How do you use an historical object or product as the impetus for a new creation? It’s a question many have asked, and many more have tried to answer, but to which few have provided a satisfactory response. Often mired in the sticky gloop of ‘heritage’, designers can be transfixed on the rear-view mirror, their supposed inspiration acting as a metaphorical ball and chain.
But what if designers are: “courageous enough to project it forwards; as if the car dreamed of its own self in a future time”? These are the words of Chris Bangle, the head of BMW design at the time the Mille Miglia Coupe concept was designed.
While clearly inspired by the 328 Mille Miglia Touring Coupe, winner of the classic Italian road race in 1940, Bangle also encouraged his team to use this only as a launch pad to explore new opportunities in terms of materials, processes and forms. The result was a melding of old and new the likes of which the car industry had never seen and arguably hasn’t since.
Its body, for example, was constructed of both carbon fibre and aluminium, the latter using the very latest techniques to ‘stretch’ it into shape. In order to appreciate the forms of historic racing cars, Bangle sent lead exterior designer Anders Warming to Italy to create a plaster model, which was subsequently scanned and further developed back in Munich. Clearly spurred on by the Gina programme, the car’s body appears as flowing skin, its aero tidied by carbon lower body fixtures and its graphics enabled by cutting-edge LED lamps.
It’s interesting to compare Warming’s sketches with the finished car – the end result was even more advanced, shorn of its extraneous rear lamps in order to further increase the impact of the shockingly stark asymmetric rear treatment. This allowed each side of the car to be subtly different, the left a classic two-box fastback and the right a slightly more formal three-box.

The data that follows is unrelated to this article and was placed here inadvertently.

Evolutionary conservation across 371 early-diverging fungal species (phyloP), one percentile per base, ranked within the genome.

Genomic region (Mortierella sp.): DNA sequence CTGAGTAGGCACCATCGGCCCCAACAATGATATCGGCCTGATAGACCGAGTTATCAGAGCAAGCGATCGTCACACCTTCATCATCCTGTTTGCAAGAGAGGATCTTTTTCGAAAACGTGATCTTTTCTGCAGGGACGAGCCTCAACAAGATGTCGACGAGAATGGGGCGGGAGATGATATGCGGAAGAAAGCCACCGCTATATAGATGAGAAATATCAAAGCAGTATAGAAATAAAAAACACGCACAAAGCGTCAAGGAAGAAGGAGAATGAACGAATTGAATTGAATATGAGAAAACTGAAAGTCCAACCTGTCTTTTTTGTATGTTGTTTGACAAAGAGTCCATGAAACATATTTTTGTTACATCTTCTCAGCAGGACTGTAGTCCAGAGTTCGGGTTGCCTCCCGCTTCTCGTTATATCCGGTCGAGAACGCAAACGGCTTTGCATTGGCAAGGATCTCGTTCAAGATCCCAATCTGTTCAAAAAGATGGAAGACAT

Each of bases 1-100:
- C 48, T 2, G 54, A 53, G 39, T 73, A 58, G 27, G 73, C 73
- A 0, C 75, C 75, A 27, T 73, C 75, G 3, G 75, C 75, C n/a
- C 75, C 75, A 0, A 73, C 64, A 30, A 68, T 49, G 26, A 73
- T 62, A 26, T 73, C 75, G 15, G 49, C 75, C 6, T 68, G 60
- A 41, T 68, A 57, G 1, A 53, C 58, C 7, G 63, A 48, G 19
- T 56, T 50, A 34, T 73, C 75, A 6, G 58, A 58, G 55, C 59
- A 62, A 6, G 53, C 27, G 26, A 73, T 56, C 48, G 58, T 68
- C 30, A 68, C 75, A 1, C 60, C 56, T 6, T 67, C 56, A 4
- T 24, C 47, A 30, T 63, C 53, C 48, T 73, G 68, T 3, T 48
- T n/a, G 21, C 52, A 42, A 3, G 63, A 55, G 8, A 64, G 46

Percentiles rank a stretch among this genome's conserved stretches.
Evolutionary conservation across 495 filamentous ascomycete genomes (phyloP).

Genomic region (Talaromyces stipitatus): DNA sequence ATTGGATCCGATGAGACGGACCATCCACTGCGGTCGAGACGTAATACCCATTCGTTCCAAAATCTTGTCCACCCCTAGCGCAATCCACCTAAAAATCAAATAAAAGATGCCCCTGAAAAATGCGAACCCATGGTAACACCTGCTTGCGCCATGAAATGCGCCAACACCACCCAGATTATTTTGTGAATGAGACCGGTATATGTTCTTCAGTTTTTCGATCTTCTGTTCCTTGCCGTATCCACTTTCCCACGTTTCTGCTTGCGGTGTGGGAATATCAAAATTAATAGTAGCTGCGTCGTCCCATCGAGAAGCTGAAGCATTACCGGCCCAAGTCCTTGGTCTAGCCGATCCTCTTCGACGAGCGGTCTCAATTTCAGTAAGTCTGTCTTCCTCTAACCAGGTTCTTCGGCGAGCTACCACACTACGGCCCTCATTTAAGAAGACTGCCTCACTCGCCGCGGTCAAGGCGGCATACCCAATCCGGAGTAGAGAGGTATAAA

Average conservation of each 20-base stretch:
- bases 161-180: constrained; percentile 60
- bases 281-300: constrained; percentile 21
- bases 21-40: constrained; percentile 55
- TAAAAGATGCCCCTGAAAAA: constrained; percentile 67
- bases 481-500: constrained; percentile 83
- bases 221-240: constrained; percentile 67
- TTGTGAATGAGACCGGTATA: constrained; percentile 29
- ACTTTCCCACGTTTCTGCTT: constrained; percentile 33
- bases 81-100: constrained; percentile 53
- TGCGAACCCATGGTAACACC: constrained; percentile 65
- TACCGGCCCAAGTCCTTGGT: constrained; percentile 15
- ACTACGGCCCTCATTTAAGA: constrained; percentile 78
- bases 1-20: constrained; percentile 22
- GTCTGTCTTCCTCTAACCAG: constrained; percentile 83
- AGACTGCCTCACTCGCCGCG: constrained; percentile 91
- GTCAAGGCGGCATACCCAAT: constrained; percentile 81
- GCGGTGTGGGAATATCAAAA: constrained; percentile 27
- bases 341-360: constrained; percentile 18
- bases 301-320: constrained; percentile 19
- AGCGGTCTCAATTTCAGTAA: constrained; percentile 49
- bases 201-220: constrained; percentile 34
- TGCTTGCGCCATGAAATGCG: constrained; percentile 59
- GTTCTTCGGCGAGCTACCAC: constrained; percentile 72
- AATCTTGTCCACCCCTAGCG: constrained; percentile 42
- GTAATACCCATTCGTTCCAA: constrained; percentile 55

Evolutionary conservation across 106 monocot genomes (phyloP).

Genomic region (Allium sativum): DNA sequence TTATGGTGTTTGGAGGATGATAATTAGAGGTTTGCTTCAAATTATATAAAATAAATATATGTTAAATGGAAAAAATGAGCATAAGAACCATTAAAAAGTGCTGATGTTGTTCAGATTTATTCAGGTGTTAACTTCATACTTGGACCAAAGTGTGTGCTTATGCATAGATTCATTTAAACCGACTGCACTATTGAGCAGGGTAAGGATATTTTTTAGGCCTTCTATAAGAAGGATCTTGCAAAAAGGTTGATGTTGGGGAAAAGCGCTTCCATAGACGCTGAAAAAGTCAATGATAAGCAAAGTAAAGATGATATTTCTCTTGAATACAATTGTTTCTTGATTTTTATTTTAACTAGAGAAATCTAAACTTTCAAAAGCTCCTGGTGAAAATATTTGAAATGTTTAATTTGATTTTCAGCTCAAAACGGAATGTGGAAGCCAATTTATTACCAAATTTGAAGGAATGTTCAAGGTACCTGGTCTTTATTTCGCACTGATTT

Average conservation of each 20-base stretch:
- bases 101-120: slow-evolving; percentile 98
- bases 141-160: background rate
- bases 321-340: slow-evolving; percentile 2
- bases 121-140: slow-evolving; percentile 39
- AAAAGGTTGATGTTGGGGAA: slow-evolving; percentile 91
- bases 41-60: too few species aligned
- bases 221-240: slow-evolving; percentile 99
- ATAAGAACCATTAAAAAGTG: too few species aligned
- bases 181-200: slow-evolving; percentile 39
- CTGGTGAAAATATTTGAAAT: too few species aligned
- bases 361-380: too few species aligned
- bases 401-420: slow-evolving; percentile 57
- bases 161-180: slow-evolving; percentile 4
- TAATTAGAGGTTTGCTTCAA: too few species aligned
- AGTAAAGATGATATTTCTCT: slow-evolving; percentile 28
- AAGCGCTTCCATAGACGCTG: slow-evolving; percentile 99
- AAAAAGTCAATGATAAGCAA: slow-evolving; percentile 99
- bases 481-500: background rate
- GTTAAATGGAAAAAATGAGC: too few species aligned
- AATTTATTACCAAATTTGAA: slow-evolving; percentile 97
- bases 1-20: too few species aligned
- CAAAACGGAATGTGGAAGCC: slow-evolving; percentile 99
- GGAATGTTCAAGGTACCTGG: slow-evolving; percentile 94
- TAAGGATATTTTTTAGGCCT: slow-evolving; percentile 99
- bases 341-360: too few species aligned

Those dinner plate LED arrays, augmented by more nuanced, peering upper lamp units, create an effect that has provided plenty of inspiration of late…
But while layered lamp graphics may now be on every street, the enormous, rear-hinged upper body arrangement was pure show-car drama although even that had an advantage in that it negated the need for deep door cuts and therefore made the body stronger. This duality is also apparent inside. While it may appear largely conventional, the use of ‘industrial origami’ to form the major structures was truly cutting edge, the laser-scored and hand-bent metal sheets acting as both the form and the structure of the cockpit.
The overall result is an object that appears to exist simultaneously as far in the future as it does in the past – a seminal experiment with materials, processes, forms and time as its variables.